Laos shares land and forestry management goals
Land and forestry is the primary resource of the nation, and needs to be managed properly in order to improve local people's living conditions and further socio-economic development in Laos.
To manage these natural resources sustainably and for the benefit of all Lao people, the country should have suitable policies and good mechanisms for implementation, Vice President of the National Assembly, Dr. Xaysomphone Phomvihane said at the workshop on land and forestry tenure reform in Vientiane yesterday.
Appropriate policy and good legal mechanisms will make domestic and foreign investors confident and attract more companies to invest within the country, he said.
The workshop is being held with the aim of improving knowledge about land and forest use and management among Lao government officials, especially land and forestry authorities.
In this workshop, participants will be able to increase their understanding about land and forest use and management from experts from eleven countries including Sweden, Norway, China, Vietnam, the Philippines, Indonesia, Brazil and Mexico.
Dr. Xaysomphone believes that lessons learnt from these countries will be valuable when it comes to modeling and implementation of land and forest policies in Laos.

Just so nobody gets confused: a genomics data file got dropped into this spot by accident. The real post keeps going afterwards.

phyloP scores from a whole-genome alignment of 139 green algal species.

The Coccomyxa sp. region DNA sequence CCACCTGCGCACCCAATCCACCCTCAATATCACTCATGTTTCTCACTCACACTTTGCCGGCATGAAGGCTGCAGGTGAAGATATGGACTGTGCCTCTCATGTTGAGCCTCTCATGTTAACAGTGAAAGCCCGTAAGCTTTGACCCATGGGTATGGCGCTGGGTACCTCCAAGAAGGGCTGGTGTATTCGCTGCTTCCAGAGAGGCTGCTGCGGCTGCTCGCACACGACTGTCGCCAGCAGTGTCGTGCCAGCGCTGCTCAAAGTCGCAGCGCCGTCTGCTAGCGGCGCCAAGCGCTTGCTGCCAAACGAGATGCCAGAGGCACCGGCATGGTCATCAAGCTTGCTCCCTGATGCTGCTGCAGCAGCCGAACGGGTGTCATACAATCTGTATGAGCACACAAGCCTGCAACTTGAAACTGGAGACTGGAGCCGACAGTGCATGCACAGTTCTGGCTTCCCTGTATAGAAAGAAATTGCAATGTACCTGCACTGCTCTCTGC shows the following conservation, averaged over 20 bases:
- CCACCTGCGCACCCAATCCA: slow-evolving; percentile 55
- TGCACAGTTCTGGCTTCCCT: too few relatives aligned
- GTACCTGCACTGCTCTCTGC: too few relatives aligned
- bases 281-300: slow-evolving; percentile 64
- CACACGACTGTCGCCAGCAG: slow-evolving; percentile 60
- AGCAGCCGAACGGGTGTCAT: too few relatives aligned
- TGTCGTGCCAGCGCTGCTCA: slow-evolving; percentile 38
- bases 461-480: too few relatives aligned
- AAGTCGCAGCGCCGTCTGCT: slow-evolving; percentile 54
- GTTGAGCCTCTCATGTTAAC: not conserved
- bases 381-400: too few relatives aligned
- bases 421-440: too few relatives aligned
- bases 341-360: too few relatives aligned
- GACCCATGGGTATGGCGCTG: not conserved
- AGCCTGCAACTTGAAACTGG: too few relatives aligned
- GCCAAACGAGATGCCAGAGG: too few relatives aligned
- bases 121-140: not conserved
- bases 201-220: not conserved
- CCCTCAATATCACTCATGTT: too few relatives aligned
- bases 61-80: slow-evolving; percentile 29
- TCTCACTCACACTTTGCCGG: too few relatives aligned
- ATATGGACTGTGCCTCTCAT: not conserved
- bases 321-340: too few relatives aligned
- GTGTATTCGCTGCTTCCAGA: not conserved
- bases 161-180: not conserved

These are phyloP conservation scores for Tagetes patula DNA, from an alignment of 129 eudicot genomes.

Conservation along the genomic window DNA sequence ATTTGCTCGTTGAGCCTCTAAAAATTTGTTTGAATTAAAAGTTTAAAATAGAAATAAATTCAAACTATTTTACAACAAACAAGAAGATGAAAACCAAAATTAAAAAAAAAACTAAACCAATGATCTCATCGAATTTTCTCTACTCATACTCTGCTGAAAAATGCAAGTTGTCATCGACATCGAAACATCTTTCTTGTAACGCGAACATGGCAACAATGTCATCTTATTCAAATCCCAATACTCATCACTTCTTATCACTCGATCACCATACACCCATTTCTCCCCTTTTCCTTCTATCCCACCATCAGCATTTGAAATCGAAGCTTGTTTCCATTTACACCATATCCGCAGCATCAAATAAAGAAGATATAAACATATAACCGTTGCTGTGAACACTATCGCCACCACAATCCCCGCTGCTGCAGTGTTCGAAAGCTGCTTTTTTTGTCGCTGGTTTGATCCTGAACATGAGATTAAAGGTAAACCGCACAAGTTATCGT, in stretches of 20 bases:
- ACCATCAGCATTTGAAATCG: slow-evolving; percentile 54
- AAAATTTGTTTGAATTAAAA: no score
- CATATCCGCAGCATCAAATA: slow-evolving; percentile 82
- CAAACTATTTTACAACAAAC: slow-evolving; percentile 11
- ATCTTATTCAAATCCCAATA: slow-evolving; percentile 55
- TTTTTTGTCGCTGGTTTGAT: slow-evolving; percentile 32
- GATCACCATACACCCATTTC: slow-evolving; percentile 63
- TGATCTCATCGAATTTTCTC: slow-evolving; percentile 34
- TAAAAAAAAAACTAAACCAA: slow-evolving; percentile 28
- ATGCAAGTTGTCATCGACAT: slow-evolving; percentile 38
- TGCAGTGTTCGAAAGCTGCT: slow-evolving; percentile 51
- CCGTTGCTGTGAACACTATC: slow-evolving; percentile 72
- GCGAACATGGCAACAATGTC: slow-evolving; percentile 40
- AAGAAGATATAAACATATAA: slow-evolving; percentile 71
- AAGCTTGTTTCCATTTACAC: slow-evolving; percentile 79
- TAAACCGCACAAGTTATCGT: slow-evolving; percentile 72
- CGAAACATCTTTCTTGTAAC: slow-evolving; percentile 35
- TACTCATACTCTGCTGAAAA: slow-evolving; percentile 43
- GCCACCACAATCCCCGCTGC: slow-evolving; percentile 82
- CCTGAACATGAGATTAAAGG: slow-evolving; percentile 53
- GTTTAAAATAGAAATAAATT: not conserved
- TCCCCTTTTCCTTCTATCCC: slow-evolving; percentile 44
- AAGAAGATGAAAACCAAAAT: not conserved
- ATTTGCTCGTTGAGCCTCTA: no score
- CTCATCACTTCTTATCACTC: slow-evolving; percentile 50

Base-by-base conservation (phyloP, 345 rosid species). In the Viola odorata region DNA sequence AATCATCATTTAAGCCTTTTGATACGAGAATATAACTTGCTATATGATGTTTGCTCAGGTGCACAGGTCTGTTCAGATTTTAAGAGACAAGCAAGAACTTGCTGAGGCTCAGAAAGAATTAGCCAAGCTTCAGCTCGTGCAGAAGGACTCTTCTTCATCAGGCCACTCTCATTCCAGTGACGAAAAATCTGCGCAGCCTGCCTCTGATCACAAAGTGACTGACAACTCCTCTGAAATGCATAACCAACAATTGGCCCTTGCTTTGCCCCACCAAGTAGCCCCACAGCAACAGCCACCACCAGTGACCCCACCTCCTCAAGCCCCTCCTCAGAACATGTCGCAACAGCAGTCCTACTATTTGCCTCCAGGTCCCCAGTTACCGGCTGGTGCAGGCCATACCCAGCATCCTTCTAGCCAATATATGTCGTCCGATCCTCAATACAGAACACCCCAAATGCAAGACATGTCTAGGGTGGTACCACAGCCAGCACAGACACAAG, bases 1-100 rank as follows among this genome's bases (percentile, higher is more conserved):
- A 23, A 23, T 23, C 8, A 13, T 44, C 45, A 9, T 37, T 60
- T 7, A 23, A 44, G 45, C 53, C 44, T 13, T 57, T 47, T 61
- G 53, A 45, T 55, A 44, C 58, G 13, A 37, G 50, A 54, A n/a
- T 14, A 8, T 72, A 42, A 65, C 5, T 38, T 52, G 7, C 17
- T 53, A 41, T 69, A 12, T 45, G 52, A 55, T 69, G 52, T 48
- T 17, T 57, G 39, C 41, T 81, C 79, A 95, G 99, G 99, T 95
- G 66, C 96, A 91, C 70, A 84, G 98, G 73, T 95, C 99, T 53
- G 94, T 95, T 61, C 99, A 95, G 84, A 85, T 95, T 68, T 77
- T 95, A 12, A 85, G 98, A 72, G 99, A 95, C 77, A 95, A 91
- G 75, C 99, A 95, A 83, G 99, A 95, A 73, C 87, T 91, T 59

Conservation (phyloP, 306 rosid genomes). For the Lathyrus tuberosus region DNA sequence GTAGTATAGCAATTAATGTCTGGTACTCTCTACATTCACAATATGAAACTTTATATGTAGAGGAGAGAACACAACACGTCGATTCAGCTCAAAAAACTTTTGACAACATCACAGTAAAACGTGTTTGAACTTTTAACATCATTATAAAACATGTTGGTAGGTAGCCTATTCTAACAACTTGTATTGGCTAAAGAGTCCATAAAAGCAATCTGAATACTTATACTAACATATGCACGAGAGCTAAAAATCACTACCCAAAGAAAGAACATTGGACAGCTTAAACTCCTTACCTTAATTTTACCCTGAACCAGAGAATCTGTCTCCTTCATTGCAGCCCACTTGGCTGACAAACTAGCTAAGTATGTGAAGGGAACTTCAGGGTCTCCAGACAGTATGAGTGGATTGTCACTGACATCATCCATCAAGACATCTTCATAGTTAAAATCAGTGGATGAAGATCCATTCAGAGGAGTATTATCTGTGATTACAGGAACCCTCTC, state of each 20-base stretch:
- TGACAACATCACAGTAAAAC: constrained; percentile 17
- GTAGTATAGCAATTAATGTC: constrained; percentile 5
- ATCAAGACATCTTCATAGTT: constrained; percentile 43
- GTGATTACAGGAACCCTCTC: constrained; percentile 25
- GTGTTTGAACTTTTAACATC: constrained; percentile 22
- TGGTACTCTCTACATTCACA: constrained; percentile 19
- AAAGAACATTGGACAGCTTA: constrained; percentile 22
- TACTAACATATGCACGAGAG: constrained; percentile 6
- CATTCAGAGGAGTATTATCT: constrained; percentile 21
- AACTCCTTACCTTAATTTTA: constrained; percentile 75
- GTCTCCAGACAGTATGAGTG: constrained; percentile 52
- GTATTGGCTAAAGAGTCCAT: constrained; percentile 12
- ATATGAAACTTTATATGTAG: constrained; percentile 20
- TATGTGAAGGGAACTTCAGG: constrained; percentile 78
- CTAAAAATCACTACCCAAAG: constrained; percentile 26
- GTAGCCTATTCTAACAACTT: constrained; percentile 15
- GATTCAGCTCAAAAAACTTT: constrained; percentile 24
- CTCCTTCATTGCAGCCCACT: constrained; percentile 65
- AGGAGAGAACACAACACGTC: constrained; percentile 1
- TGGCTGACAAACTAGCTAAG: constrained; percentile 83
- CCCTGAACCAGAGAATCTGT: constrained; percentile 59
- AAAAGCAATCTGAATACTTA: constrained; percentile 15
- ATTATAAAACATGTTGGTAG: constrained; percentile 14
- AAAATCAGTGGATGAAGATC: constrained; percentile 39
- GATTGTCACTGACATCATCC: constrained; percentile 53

Sustainable land and forestry management, efficiency and environmental safeguards will contribute to gross domestic production (GDP) expansion of around eight percent per year and remove Laos from least developed country status by 2020, he said.
Lao citizens also have rights to use the land for their needs.
"The law should reflect the need for people to build houses or do business and allow land to become a resource for the nation and its people," said Dr. Xaysomphone.
However, considering the land policy of Laos in the past, there are many things that can be improved, he added.
Laos has substantial forestry resources, constituting about 40 percent of the land area in 2010, but natural forests are threatened by issues such as shifting cultivation, illegal logging and agricultural expansion as well as land concessions for projects including hydropower development and mining.
Forest loss and degradation have in recent decades led to a dramatic decline of natural forests from 70 percent of the nation's land in the 1940s to 40 percent in 2010 and to higher levels of greenhouse gas emissions.
A recent nationwide forest cover assessment indicates a partial stabilisation of forest cover loss and local improvements, according to the Forestry Department.
To achieve the target of restoring forest cover, the land and forestry management sector should exchange and share experiences and lessons within Laos and abroad in order to determine the best models to implement in Laos.
The workshop was organised by the National Assembly, supported by the Centre for People and Forests and Rights and Resources.